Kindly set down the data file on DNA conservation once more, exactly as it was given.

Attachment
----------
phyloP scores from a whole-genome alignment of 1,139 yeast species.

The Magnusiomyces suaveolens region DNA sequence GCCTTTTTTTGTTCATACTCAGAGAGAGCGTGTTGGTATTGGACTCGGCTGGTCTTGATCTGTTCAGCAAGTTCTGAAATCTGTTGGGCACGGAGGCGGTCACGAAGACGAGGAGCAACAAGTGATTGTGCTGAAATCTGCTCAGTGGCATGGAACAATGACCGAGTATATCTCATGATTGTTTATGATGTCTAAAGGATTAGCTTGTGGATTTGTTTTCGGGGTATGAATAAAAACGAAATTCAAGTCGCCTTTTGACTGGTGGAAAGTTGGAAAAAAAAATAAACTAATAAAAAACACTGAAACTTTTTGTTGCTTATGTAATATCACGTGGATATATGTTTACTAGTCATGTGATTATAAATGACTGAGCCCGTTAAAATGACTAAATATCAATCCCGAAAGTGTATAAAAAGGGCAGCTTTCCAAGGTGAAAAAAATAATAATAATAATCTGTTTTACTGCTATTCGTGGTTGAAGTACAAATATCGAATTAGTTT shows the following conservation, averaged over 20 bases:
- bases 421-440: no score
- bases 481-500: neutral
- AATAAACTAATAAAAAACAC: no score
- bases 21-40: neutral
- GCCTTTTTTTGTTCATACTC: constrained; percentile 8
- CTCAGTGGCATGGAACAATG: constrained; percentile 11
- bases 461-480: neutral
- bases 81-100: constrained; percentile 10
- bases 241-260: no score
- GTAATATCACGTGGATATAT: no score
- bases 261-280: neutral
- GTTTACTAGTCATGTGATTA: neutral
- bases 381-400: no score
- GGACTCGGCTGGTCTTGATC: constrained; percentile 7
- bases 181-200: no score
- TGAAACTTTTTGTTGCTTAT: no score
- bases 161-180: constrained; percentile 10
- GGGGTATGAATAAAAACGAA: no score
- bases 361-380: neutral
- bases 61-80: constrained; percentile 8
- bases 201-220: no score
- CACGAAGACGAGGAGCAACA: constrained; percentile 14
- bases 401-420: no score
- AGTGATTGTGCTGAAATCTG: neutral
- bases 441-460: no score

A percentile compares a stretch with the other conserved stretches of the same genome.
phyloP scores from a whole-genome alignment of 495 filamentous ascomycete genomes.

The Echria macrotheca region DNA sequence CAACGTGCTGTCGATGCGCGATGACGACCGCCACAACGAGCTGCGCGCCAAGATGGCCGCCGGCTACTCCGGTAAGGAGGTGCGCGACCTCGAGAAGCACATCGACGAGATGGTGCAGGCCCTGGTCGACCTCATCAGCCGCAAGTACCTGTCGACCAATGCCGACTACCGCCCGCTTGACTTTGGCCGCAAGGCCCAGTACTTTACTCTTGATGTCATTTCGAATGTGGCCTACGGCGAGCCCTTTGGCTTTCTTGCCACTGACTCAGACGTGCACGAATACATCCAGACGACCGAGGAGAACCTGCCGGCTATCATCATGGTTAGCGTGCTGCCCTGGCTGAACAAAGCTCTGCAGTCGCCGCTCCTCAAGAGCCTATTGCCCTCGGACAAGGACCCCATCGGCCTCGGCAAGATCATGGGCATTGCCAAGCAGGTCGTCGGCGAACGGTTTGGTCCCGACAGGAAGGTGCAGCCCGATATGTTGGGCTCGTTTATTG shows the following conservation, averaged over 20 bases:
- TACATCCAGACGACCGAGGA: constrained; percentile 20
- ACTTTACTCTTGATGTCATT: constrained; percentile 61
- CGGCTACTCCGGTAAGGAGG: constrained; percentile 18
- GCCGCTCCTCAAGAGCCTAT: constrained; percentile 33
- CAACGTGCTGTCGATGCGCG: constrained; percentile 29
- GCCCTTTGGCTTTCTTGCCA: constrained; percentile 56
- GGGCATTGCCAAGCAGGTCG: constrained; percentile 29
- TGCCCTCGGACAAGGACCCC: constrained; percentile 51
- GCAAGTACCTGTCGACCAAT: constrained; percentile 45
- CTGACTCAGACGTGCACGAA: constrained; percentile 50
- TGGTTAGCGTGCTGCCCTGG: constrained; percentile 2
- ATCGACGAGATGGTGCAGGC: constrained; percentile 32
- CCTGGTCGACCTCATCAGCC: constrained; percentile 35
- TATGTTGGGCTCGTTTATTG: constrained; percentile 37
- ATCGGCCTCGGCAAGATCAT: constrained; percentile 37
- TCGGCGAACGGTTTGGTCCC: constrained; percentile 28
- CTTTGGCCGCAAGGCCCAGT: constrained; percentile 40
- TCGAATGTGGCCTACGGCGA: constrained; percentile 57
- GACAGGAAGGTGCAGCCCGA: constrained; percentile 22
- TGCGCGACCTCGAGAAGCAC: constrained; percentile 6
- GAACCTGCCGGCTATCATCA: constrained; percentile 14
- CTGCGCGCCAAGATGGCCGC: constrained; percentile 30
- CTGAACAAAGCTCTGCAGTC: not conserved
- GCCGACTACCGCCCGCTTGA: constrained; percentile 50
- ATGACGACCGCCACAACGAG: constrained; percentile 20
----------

phyloP scores from a whole-genome alignment of 1,139 yeast species.

The Magnusiomyces suaveolens region DNA sequence GCCTTTTTTTGTTCATACTCAGAGAGAGCGTGTTGGTATTGGACTCGGCTGGTCTTGATCTGTTCAGCAAGTTCTGAAATCTGTTGGGCACGGAGGCGGTCACGAAGACGAGGAGCAACAAGTGATTGTGCTGAAATCTGCTCAGTGGCATGGAACAATGACCGAGTATATCTCATGATTGTTTATGATGTCTAAAGGATTAGCTTGTGGATTTGTTTTCGGGGTATGAATAAAAACGAAATTCAAGTCGCCTTTTGACTGGTGGAAAGTTGGAAAAAAAAATAAACTAATAAAAAACACTGAAACTTTTTGTTGCTTATGTAATATCACGTGGATATATGTTTACTAGTCATGTGATTATAAATGACTGAGCCCGTTAAAATGACTAAATATCAATCCCGAAAGTGTATAAAAAGGGCAGCTTTCCAAGGTGAAAAAAATAATAATAATAATCTGTTTTACTGCTATTCGTGGTTGAAGTACAAATATCGAATTAGTTT shows the following conservation, averaged over 20 bases:
- bases 421-440: no score
- bases 481-500: neutral
- AATAAACTAATAAAAAACAC: no score
- bases 21-40: neutral
- GCCTTTTTTTGTTCATACTC: constrained; percentile 8
- CTCAGTGGCATGGAACAATG: constrained; percentile 11
- bases 461-480: neutral
- bases 81-100: constrained; percentile 10
- bases 241-260: no score
- GTAATATCACGTGGATATAT: no score
- bases 261-280: neutral
- GTTTACTAGTCATGTGATTA: neutral
- bases 381-400: no score
- GGACTCGGCTGGTCTTGATC: constrained; percentile 7
- bases 181-200: no score
- TGAAACTTTTTGTTGCTTAT: no score
- bases 161-180: constrained; percentile 10
- GGGGTATGAATAAAAACGAA: no score
- bases 361-380: neutral
- bases 61-80: constrained; percentile 8
- bases 201-220: no score
- CACGAAGACGAGGAGCAACA: constrained; percentile 14
- bases 401-420: no score
- AGTGATTGTGCTGAAATCTG: neutral
- bases 441-460: no score

A percentile compares a stretch with the other conserved stretches of the same genome.
phyloP scores from a whole-genome alignment of 495 filamentous ascomycete genomes.

The Echria macrotheca region DNA sequence CAACGTGCTGTCGATGCGCGATGACGACCGCCACAACGAGCTGCGCGCCAAGATGGCCGCCGGCTACTCCGGTAAGGAGGTGCGCGACCTCGAGAAGCACATCGACGAGATGGTGCAGGCCCTGGTCGACCTCATCAGCCGCAAGTACCTGTCGACCAATGCCGACTACCGCCCGCTTGACTTTGGCCGCAAGGCCCAGTACTTTACTCTTGATGTCATTTCGAATGTGGCCTACGGCGAGCCCTTTGGCTTTCTTGCCACTGACTCAGACGTGCACGAATACATCCAGACGACCGAGGAGAACCTGCCGGCTATCATCATGGTTAGCGTGCTGCCCTGGCTGAACAAAGCTCTGCAGTCGCCGCTCCTCAAGAGCCTATTGCCCTCGGACAAGGACCCCATCGGCCTCGGCAAGATCATGGGCATTGCCAAGCAGGTCGTCGGCGAACGGTTTGGTCCCGACAGGAAGGTGCAGCCCGATATGTTGGGCTCGTTTATTG shows the following conservation, averaged over 20 bases:
- TACATCCAGACGACCGAGGA: constrained; percentile 20
- ACTTTACTCTTGATGTCATT: constrained; percentile 61
- CGGCTACTCCGGTAAGGAGG: constrained; percentile 18
- GCCGCTCCTCAAGAGCCTAT: constrained; percentile 33
- CAACGTGCTGTCGATGCGCG: constrained; percentile 29
- GCCCTTTGGCTTTCTTGCCA: constrained; percentile 56
- GGGCATTGCCAAGCAGGTCG: constrained; percentile 29
- TGCCCTCGGACAAGGACCCC: constrained; percentile 51
- GCAAGTACCTGTCGACCAAT: constrained; percentile 45
- CTGACTCAGACGTGCACGAA: constrained; percentile 50
- TGGTTAGCGTGCTGCCCTGG: constrained; percentile 2
- ATCGACGAGATGGTGCAGGC: constrained; percentile 32
- CCTGGTCGACCTCATCAGCC: constrained; percentile 35
- TATGTTGGGCTCGTTTATTG: constrained; percentile 37
- ATCGGCCTCGGCAAGATCAT: constrained; percentile 37
- TCGGCGAACGGTTTGGTCCC: constrained; percentile 28
- CTTTGGCCGCAAGGCCCAGT: constrained; percentile 40
- TCGAATGTGGCCTACGGCGA: constrained; percentile 57
- GACAGGAAGGTGCAGCCCGA: constrained; percentile 22
- TGCGCGACCTCGAGAAGCAC: constrained; percentile 6
- GAACCTGCCGGCTATCATCA: constrained; percentile 14
- CTGCGCGCCAAGATGGCCGC: constrained; percentile 30
- CTGAACAAAGCTCTGCAGTC: not conserved
- GCCGACTACCGCCCGCTTGA: constrained; percentile 50
- ATGACGACCGCCACAACGAG: constrained; percentile 20